The mythological figures of incubus and succubus, while today relatively obscure, once held dramatic power in folklore and the arts. Somewhat like the vampire, the succubus and incubus were known for draining and depleting their victims of their energy. However, unlike the vampire that bit its victims in the neck, the incubus and succubus would visit victims in the night and drain them of energy by taking sexual advantage of them. The incubus is a male demon, known to pray upon sleeping women while the succubus is its female counterpart that prayed upon males, most especially celibate ones such as monks.

Because of its peculiar nature dealing with sexuality and repression and the growing popularity of its close cousin the vampire featured in Baudelaire and Bram Stoker's Dracula, the succubus/incubus figure was commonly seen in Decadent works. However, earlier works also gave suggestions of the succubus/incubus (particularly the succubus) as the figure of the seductress. However, the roles of the various mythological figures was not always clearly expressed in artwork, and was subject to changes in time and interpretation.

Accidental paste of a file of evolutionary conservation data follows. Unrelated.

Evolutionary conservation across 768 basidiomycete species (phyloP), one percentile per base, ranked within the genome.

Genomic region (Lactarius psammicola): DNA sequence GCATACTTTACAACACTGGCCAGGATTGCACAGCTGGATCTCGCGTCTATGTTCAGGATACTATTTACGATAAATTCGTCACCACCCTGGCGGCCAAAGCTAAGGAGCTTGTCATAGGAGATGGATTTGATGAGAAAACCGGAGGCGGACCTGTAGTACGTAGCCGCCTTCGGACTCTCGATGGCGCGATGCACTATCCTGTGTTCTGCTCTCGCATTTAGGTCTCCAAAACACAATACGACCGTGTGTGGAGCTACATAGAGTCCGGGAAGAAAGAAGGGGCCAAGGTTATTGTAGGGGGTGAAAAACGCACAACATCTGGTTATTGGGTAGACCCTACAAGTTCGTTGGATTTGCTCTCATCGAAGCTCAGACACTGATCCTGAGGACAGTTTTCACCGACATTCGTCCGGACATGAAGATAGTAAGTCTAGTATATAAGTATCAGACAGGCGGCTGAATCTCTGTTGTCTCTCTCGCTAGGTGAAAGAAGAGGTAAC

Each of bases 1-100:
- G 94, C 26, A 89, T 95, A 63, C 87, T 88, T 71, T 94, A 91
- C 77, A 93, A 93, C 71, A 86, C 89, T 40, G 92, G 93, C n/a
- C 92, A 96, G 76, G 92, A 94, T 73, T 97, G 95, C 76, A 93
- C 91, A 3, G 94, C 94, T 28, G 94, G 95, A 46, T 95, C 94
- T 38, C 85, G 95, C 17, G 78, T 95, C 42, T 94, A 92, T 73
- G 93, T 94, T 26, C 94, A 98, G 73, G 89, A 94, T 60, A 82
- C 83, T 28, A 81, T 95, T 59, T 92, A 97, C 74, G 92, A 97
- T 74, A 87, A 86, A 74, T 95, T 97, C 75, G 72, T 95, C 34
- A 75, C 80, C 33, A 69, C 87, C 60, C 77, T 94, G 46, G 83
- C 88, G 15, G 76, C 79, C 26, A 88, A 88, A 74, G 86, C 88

1. Is the Vampire in Baudelaire's "Metamorphoses of a Vampire" better described a vampire or a succubus/incubus? What about the vampire in "The Vampire"? What is the difference between the two depictions? Is there a meaningful distinction between the vampire figure and the succubus/incubus figure?

2. The child in Klinger's The Dead Mother seems to be taking on the role of the incubus? How does this connection inform the reading of the image?

3. Are Von Stuck's depictions of the Sphinx supposed to be succubus figures? How does this differ from other interpretations of the Sphinx? Unlike the succubus, the sphinx was not seen as much as a sensual figure, but as a guardian, asker of riddles, and a strangler (hence the name). Why did the sphinx become like a succubus for Von Stuck and some other painters?

4. One of the most famous mythological succubi is Lillith, famous depicted by D.G. Rossetti in Lady Lillith How does Rossetti's treatment of the figure differ significantly from decadent representations? How does it inform the changing picture of the seductress?

5. What became of the succubus figure in more recent times? While the vampire has remained a popular figure, it has recently become less and less akin to the succubus as it has grown increasingly divorced from the notion of sexuality. Did changing societal mores kill the power of the succubus? .

Related Material

  1. Subjects in Nineteenth-Century Painting and Literature — The Sphinx

Aesthetes & Decadents paintings by artist

Last modified 9 May 2008